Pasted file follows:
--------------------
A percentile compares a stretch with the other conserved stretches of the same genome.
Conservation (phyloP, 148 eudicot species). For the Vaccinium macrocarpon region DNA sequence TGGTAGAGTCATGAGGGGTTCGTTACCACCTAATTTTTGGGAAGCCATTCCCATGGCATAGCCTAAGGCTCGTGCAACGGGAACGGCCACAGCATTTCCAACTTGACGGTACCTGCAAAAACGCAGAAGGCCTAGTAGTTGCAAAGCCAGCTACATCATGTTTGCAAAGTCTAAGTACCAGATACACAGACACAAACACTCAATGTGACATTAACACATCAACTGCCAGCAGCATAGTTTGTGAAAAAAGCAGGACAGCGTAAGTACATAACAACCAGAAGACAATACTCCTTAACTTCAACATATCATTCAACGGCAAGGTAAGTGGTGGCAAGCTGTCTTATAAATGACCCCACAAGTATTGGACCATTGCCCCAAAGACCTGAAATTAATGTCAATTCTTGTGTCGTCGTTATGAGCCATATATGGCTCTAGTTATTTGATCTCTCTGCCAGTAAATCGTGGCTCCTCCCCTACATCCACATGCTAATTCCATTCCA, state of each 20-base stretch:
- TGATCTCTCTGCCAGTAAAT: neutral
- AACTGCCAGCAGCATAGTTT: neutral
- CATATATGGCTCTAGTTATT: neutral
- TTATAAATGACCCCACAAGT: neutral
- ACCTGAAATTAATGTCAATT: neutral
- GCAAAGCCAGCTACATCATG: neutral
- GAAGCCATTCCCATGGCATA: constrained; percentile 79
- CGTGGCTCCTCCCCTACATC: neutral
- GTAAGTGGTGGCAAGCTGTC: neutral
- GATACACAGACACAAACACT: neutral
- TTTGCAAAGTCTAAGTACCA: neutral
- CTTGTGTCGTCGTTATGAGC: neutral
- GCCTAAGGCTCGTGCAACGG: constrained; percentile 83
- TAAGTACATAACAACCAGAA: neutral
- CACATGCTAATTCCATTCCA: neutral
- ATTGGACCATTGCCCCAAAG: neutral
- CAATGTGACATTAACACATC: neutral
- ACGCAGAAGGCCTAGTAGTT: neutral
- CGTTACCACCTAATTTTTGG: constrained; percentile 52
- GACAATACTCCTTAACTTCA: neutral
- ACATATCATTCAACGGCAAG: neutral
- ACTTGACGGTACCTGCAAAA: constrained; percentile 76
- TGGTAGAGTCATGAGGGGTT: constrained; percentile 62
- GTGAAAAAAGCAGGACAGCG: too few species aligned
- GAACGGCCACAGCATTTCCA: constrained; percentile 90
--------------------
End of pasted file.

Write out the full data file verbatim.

A percentile compares a stretch with the other conserved stretches of the same genome.
Conservation (phyloP, 148 eudicot species). For the Vaccinium macrocarpon region DNA sequence TGGTAGAGTCATGAGGGGTTCGTTACCACCTAATTTTTGGGAAGCCATTCCCATGGCATAGCCTAAGGCTCGTGCAACGGGAACGGCCACAGCATTTCCAACTTGACGGTACCTGCAAAAACGCAGAAGGCCTAGTAGTTGCAAAGCCAGCTACATCATGTTTGCAAAGTCTAAGTACCAGATACACAGACACAAACACTCAATGTGACATTAACACATCAACTGCCAGCAGCATAGTTTGTGAAAAAAGCAGGACAGCGTAAGTACATAACAACCAGAAGACAATACTCCTTAACTTCAACATATCATTCAACGGCAAGGTAAGTGGTGGCAAGCTGTCTTATAAATGACCCCACAAGTATTGGACCATTGCCCCAAAGACCTGAAATTAATGTCAATTCTTGTGTCGTCGTTATGAGCCATATATGGCTCTAGTTATTTGATCTCTCTGCCAGTAAATCGTGGCTCCTCCCCTACATCCACATGCTAATTCCATTCCA, state of each 20-base stretch:
- TGATCTCTCTGCCAGTAAAT: neutral
- AACTGCCAGCAGCATAGTTT: neutral
- CATATATGGCTCTAGTTATT: neutral
- TTATAAATGACCCCACAAGT: neutral
- ACCTGAAATTAATGTCAATT: neutral
- GCAAAGCCAGCTACATCATG: neutral
- GAAGCCATTCCCATGGCATA: constrained; percentile 79
- CGTGGCTCCTCCCCTACATC: neutral
- GTAAGTGGTGGCAAGCTGTC: neutral
- GATACACAGACACAAACACT: neutral
- TTTGCAAAGTCTAAGTACCA: neutral
- CTTGTGTCGTCGTTATGAGC: neutral
- GCCTAAGGCTCGTGCAACGG: constrained; percentile 83
- TAAGTACATAACAACCAGAA: neutral
- CACATGCTAATTCCATTCCA: neutral
- ATTGGACCATTGCCCCAAAG: neutral
- CAATGTGACATTAACACATC: neutral
- ACGCAGAAGGCCTAGTAGTT: neutral
- CGTTACCACCTAATTTTTGG: constrained; percentile 52
- GACAATACTCCTTAACTTCA: neutral
- ACATATCATTCAACGGCAAG: neutral
- ACTTGACGGTACCTGCAAAA: constrained; percentile 76
- TGGTAGAGTCATGAGGGGTT: constrained; percentile 62
- GTGAAAAAAGCAGGACAGCG: too few species aligned
- GAACGGCCACAGCATTTCCA: constrained; percentile 90